United States: Finding the sweet spots for managed aquifer recharge

United States
Published Jun 17, 2021

Tridge summary

Much of California's $50 billion agricultural industry depends on groundwater. We typically see only what this water makes possible above the soil: almond and pistachio groves, citrus orchards, rows of lettuce and grapevines and cattle herds in a valley that supplies a quarter of the nation's food even when surface water is scarce.

Original content

But a lot is happening below the surface. Deep underground, intricate channels of sand and gravel weave through tightly packed clays and silts, allowing Earth to hold water like a sponge.Excessive pumping can squeeze out the sponge, permanently depleting an aquifer's storage capacity and releasing toxic arsenic into water supplies. In California's fertile Central Valley, years of rampant overdraft have led to shortages in many low-income, predominantly Latino communities and caused wells to go dry and the land surface to sink, damaging infrastructure."For the longest time, management of our groundwater systems was neglected," said Stanford University geophysicist Rosemary Knight. "People didn't really understand what was happening and didn't recognize the need for careful management."Hidden structuresAmid a rapidly worsening drought and a California mandate to bring aquifer withdrawals and deposits into balance by 2040, there's now growing urgency to better understand the hidden ...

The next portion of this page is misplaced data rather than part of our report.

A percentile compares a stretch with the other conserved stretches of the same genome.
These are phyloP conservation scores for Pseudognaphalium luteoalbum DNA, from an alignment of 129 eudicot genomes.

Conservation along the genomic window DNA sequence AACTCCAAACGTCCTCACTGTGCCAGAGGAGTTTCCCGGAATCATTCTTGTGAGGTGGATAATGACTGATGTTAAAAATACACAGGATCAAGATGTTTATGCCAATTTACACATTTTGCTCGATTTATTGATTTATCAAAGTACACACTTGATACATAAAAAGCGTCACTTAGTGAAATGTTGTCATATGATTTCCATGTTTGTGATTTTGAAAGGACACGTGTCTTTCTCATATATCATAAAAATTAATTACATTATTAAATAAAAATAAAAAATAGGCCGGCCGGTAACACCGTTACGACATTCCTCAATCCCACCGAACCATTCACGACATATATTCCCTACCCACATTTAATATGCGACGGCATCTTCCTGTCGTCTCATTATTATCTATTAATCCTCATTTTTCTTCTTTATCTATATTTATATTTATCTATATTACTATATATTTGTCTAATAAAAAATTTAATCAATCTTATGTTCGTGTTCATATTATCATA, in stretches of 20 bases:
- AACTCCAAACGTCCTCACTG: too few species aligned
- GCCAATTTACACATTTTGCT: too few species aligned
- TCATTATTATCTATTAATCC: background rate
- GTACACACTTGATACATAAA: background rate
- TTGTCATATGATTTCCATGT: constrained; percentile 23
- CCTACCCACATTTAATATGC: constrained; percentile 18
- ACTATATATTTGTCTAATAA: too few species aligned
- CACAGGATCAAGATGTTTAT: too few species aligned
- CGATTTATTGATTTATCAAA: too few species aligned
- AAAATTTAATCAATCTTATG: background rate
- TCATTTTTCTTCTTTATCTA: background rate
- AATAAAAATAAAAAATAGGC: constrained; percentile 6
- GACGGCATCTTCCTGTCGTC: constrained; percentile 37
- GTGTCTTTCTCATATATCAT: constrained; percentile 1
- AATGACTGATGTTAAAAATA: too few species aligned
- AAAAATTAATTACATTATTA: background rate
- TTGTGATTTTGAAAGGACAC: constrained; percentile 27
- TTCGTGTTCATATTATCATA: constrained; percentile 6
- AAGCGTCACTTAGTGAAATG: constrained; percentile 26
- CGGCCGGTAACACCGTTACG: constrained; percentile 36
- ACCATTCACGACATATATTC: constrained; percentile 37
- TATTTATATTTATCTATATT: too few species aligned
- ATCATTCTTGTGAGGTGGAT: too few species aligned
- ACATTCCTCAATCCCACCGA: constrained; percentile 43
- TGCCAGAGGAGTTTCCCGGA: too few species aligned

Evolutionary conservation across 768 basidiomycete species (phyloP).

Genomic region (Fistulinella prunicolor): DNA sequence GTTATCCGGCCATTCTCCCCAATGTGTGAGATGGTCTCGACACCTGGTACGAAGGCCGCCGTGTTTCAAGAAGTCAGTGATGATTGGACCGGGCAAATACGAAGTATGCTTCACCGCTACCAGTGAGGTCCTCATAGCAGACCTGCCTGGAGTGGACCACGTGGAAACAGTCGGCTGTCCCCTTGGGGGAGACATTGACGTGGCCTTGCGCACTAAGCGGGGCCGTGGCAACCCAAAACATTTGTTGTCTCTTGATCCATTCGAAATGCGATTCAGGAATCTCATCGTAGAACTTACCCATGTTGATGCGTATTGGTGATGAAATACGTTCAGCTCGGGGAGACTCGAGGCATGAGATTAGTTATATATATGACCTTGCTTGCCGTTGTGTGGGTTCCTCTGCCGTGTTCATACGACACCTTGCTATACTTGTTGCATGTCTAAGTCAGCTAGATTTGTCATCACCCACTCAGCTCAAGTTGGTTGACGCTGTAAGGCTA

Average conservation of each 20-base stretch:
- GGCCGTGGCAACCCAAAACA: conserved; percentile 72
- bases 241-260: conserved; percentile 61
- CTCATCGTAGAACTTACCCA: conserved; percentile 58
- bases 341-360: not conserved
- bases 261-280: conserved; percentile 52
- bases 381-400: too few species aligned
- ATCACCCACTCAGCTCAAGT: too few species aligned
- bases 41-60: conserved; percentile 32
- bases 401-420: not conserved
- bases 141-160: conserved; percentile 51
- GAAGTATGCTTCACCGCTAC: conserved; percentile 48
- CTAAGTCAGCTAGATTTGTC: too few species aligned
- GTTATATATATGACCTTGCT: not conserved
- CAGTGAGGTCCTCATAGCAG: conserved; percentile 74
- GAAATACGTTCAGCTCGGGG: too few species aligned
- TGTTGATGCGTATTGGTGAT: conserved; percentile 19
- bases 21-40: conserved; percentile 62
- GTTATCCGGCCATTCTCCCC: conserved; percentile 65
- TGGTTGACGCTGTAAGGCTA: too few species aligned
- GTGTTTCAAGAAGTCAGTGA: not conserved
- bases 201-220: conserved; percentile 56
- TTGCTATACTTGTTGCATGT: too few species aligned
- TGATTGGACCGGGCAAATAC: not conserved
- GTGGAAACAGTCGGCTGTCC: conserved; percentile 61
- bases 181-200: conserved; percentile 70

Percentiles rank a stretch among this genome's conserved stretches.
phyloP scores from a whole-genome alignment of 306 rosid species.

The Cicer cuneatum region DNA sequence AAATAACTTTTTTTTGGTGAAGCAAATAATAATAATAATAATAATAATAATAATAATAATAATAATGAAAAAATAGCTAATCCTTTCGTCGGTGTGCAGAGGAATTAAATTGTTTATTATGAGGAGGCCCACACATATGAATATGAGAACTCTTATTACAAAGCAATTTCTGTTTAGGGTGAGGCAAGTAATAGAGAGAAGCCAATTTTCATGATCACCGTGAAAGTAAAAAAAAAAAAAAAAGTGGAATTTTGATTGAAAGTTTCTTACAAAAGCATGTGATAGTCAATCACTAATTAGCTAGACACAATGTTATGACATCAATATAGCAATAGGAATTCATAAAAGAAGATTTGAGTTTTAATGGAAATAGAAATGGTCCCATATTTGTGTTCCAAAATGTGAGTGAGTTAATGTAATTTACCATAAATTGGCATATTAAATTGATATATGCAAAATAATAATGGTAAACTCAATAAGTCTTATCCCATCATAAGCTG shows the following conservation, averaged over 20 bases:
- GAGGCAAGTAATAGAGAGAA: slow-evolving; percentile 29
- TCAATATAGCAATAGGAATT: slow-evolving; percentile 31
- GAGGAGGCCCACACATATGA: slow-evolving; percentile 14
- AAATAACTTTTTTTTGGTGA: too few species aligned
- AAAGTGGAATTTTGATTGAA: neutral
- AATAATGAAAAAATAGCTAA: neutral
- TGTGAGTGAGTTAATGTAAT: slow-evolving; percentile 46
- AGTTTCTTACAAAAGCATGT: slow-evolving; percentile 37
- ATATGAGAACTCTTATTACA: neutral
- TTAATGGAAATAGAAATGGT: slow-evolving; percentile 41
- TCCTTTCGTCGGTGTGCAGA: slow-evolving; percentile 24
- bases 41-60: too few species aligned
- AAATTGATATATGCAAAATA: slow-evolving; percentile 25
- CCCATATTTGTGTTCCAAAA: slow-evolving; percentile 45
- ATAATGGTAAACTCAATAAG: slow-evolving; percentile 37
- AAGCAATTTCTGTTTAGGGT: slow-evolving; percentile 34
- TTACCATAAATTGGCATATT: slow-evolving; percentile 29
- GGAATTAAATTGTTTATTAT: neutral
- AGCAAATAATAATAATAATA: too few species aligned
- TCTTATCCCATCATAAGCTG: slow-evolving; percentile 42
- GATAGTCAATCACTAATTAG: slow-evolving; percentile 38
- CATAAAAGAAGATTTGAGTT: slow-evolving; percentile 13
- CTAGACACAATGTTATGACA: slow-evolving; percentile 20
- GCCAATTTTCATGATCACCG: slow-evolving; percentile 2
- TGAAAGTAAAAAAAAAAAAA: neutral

Source: Phys
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